For nearly a century, the masked outlaw Zorro has been a popular character who, in books and films, has been featured defending against tyrannical villains who seek to oppress the masses. Zorro has been played by Douglas Fairbanks, Antonio Banderas and others. Next year, 20th Century Fox is scheduled to release Zorro Reborn, starring Gael Garcia Bernal.
But now comes a big attempt to free Zorro from any intellectual property grip.
On Wednesday, a lawsuit was filed that asserts that Zorro is in the public domain, that trademarks on the character should be canceled and that the company currently professing rights on Zorro has perpetrated a fraud and that the masses should be able to exploit Zorro as they wish.
According to complaint, "Defendants have built a licensing empire out of smoke and mirrors."
The lawsuit, filed in Washington federal court, comes from Robert Cabell, who says that in 1996, he published a musical entitled "Z -- The Musical of Zorro," that's based upon author Johnston McCulley's first Zorro story published in 1919 and the Fairbanks film that was released the following year.
Cabell now says that he has been threatened with litigation after licensing his musical so that it can be performed in Germany this summer. The threats allegedly come from John Gertz, who owns Zorro Productions Inc.
As a result of the reported threats, Cabell has gone to court with a complaint that's similar to the one that was recently filed in an attempt to declare "Sherlock Holmes" in the public domain. Except this one goes even further by alleging fraud on Gertz' part.
"Specifically," says the lawsuit, "Defendants have fraudulently obtained federal trademark registrations for various Zorro marks and falsely assert those registrations to impermissibly extend intellectual property protection over material for which all copyrights have expired. Defendants also fraudulently assert that copyrights for later-published material provide defendants with exclusive rights in the elements of the 1919 story and the 1920 film."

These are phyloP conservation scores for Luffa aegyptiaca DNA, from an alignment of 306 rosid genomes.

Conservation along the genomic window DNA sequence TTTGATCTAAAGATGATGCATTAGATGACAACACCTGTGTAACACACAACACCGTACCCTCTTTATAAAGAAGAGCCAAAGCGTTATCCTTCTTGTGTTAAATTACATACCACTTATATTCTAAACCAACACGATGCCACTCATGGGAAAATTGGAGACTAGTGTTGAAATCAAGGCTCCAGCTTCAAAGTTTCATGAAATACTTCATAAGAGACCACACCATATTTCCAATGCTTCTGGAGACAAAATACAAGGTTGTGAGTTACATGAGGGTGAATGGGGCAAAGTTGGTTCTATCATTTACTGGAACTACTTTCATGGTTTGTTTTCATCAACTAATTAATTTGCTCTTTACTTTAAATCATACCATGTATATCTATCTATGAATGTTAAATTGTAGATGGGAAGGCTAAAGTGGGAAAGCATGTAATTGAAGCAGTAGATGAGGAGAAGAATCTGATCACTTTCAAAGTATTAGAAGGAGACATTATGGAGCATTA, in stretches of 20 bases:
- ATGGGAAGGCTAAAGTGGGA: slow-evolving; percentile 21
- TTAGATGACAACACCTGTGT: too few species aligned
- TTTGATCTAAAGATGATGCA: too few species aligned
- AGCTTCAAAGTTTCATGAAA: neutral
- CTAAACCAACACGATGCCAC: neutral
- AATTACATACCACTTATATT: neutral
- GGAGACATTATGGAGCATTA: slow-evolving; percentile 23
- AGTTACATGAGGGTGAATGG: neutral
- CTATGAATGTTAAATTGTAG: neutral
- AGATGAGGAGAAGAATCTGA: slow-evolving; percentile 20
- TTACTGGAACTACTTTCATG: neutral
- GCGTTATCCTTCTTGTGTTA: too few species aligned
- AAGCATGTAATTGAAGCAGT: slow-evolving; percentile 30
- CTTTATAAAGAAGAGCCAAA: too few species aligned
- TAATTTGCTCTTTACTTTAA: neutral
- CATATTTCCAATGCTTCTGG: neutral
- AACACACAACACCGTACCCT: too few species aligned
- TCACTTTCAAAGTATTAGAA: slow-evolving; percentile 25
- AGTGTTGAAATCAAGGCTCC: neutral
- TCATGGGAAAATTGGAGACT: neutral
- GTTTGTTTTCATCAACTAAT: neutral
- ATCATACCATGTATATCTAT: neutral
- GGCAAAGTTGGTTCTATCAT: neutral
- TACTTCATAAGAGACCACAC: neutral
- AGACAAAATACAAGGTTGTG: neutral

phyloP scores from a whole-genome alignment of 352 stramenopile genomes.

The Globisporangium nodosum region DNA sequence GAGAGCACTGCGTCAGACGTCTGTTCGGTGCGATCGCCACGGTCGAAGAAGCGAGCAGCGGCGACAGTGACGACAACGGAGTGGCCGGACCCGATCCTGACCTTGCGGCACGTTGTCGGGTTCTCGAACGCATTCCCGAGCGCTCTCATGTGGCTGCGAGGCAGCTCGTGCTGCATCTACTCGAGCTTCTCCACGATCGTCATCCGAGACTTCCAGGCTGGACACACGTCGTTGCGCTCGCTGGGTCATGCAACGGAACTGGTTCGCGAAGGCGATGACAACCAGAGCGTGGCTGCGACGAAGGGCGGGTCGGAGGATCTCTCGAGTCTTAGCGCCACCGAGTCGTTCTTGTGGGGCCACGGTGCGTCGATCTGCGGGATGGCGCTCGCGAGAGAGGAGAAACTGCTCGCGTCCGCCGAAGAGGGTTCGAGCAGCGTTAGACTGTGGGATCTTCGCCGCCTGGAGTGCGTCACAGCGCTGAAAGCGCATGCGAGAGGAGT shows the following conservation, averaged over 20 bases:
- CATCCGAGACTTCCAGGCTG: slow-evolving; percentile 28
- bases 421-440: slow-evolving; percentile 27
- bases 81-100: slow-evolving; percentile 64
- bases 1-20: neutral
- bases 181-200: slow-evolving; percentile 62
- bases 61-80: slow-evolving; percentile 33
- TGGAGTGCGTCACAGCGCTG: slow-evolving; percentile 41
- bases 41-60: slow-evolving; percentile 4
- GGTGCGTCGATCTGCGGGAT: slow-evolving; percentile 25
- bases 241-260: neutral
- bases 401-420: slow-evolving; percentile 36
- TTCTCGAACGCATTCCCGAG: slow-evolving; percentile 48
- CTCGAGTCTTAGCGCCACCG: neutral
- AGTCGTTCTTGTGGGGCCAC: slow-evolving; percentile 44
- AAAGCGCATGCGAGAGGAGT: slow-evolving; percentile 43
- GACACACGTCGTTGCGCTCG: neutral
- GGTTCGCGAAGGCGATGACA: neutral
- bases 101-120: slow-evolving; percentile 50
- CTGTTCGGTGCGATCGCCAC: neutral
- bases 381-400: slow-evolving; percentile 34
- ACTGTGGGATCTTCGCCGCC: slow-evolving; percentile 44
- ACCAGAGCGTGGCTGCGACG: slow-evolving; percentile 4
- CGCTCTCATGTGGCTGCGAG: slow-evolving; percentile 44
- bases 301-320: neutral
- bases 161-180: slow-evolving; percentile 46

In support of the claim, Cabell points to past litigation, including a lawsuit that was filed by Sony Pictures more than a decade ago against Paramount and others over the short-lived TV series, Queen of Swords. Sony made the 1998 film starring Banderas and is also reportedly working on a reboot.
In a 2001 decision, in a footnote, a federal judge said, "It is undisputed that Zorro appears in works whose copyrights have already expired, such as McCulley's story The Curse of Capistrano and Fairbanks's movie, The Mark of Zorro."
Cabell says that despite the ruling, Gertz and his company have fraudulently obtained multiple trademark registrations on Zorro and after allegedly duping the Trademark Office, have been using the registrations to prevent others like him from exploiting expired Zorro intellectual property.
He says that in February, the general counsel of Zorro Productions sent a letter threatening further action should the performance at a German festival proceed.
Cabell now seeks a declaration of non-infringement, permanent injunctive relief and cancellation of trademarks. He's also seeking damages for tortious interference, fraud and violation of the Consumer Protection Act. He's represented by Greg Latham, an attorney in New Orleans.
We've reached out to Gertz and will provide any response he gives.
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